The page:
Database construction and quality control Monthly mean maximum and minimum temperatures (and total precipitation) were calculated using three daily datasets archived at NCDC (DSI-3200, DSI-3206 and DSI-3210). The daily values were first subject to the quality control checks described in Menne et al. 2009 and only those values that passed the evaluation checks were used to compute monthly average temperatures. Monthly averages were computed only when no more than 9 daily values were missing or flagged by the quality checks. Monthly values calculated from the three daily data sources then were merged with two additional sources of monthly data (DSI 3220 and the USHCN version 1) to form a more comprehensive dataset of serial monthly temperature and precipitation values for each HCN station. Duplicate records between data sources were eliminated and values from the daily sources were used in favor of values from the two monthly sources. DSI 3200 was used in favor of the USHCN v1 database. . Monthly values were subject to a separate suite of checks as described in Menne et al. 2009 Monthly mean maximum and minimum temperatures (and total precipitation) were calculated using GHCN-Daily (Menne et al. 2012). The daily values are first subject to the quality control checks described in Durre et al. (2010). Only those values that pass the GHCN-Daily QC checks are used to compute the monthly values. Further, a monthly mean is calculated only when nine or fewer daily values are missing or flagged. 

Monthly values calculated from GHCN-Daily are merged with the USHCN version 1 monthly data to form a more comprehensive dataset of serial monthly temperature and precipitation values for each HCN station. Duplicate records between data sources were eliminated and values from GHCN-Daily are used in favor of values from the USHCN version 1 raw database. USHCN version 1 data comprise about 5% of station months, generally in the earliest years of the station records.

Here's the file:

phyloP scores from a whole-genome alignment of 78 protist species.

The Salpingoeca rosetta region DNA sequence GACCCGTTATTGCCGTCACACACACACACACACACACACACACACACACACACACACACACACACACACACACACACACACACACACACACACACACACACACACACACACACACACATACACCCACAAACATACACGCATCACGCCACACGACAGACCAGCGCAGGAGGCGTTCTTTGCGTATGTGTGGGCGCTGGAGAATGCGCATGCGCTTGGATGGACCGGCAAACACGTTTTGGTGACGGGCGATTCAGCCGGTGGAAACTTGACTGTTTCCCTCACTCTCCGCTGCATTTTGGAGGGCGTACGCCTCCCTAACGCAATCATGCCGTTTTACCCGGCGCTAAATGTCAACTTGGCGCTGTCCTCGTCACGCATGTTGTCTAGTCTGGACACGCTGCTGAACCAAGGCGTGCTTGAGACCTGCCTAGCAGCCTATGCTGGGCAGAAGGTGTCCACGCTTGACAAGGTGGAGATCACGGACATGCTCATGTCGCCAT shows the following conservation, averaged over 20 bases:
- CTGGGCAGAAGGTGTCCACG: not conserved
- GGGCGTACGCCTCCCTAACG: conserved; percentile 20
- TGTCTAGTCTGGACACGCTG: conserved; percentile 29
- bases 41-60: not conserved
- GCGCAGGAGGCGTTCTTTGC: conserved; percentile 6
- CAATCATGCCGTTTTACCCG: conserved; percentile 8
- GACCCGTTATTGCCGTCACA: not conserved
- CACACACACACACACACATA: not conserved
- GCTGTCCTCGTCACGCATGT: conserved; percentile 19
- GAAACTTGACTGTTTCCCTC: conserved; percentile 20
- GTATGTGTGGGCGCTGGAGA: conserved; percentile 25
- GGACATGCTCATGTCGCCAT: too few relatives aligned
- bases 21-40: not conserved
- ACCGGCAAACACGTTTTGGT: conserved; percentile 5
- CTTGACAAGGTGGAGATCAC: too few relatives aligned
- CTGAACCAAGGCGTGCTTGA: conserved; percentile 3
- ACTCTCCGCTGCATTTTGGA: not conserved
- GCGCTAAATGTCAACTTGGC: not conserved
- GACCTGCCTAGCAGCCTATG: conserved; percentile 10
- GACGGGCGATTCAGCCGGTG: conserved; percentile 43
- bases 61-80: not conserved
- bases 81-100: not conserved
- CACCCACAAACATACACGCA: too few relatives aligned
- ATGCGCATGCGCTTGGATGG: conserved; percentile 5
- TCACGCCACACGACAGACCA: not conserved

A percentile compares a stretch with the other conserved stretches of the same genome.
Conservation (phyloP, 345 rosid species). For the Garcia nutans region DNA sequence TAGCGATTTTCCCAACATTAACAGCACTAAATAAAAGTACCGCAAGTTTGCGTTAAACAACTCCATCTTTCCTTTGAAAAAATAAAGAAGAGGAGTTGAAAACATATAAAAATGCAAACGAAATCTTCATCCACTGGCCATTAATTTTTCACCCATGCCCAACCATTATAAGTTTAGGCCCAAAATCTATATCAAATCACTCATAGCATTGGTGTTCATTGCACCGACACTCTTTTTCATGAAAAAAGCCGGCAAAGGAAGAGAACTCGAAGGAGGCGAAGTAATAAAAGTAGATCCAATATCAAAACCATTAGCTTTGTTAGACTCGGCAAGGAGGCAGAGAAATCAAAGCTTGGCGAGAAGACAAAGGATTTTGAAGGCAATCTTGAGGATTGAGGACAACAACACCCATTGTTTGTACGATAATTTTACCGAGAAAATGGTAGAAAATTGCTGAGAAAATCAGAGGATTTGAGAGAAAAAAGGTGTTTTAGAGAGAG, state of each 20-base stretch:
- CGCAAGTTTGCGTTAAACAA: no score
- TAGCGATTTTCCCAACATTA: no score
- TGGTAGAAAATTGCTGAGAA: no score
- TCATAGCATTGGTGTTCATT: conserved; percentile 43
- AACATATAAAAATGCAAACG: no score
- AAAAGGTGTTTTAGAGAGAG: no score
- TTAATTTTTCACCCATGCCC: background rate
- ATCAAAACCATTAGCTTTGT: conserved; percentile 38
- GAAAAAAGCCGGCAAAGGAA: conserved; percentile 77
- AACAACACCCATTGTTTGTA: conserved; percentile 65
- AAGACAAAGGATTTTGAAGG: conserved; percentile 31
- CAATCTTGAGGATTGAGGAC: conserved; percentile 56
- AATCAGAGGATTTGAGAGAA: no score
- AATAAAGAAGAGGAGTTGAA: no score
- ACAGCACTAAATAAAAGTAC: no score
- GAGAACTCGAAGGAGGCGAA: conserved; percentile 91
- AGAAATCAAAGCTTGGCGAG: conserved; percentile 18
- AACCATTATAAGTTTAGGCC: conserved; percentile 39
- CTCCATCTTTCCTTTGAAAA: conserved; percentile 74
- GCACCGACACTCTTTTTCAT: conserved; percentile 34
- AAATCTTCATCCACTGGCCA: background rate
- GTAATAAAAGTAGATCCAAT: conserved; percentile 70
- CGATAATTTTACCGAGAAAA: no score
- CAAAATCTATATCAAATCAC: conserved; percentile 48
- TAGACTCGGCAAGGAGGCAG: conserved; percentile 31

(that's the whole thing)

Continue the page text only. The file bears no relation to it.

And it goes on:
Monthly mean temperature values are then subject to an addition set of monthly QC tests as described in Lawrimore et al. (2011).

Pairwise Homogenization Algorithm (PHA) Version Number 52d (source code) 52i (source code)
Re-processing frequency The raw database was constructed in 2006 using the sources described above (and inMenne et al. 2009 ) and updated thereafter with monthly values computed from GHCN-Daily. 

The temperature data were last homogenized by the PHA algorithm in May 2008. Since May 2008, more recent data have been added to the homogenized database using the monthly values computed from GHCN-Daily (but without re-homogenizing the dataset).

The raw database is routinely reconstructed using the latest version of GHCN-Daily, usually each day. The full period of record monthly values are re-homogenized whenever the raw database is re-constructed (usually once per day)
Data format Six-digit station identification number One data value flag (see the version 2 readme.txt file for details). Eleven-digit station identification number similar to that used in GHCN-Daily. A network code of ‘H’ is used and the last six-characters of the id are the coop identification number. Three flags accompany each monthly values (data measure flag, data quality flag, data source flag) as in GHCN-Monthly version 3 [see the version 2.5 readme.txt file for details)
Version Control/Time Stamping Data files labeled with the latest available data month (e.g., 9641C_yyyymm.dataset.element.gz; whereyyyy=year and mm=month; dataset=raw, tob, or F52; and, element=max. min, avg, or pcp) Data files are all of the format ushcn.element.latest.dataset.tar.gz where element=tmax, tmin, tavg, or prcp; and, dataset=raw, tob, or FLs.52i. The data will untar/uncompress into a directory called ushcn.version.date whereversion=2.5.0 and date=the year, month and day (yyyymmdd) that the data were last reprocessed and updated.
 

A brief summary of version 2 processing steps is provided below. A more comprehensive summary, including discussions of the sources and magnitude of bias in the raw (unadjusted) data, is provided in Menne et al. (2009) . An assessment specifically addressing the reliability of the USHCN temperature trends in light of station siting concerns is also provided below and in more detail by Menne et al. (2010). Details of the pairwise homogenization algorithm and its evaluation against synthetic benchmark datasets with realistic bias-error scenarios are provided in Williams et al. (2012c). A comparison of the USHCN v2 homogenization algorithm (version 52d) and other approaches to homogenization is provided in Venema et al. (2012). A comparison of adjusted and unadjusted USHCN temperature trends with a number of atmospheric reanalysis datasets is described in Vose et al. (2012).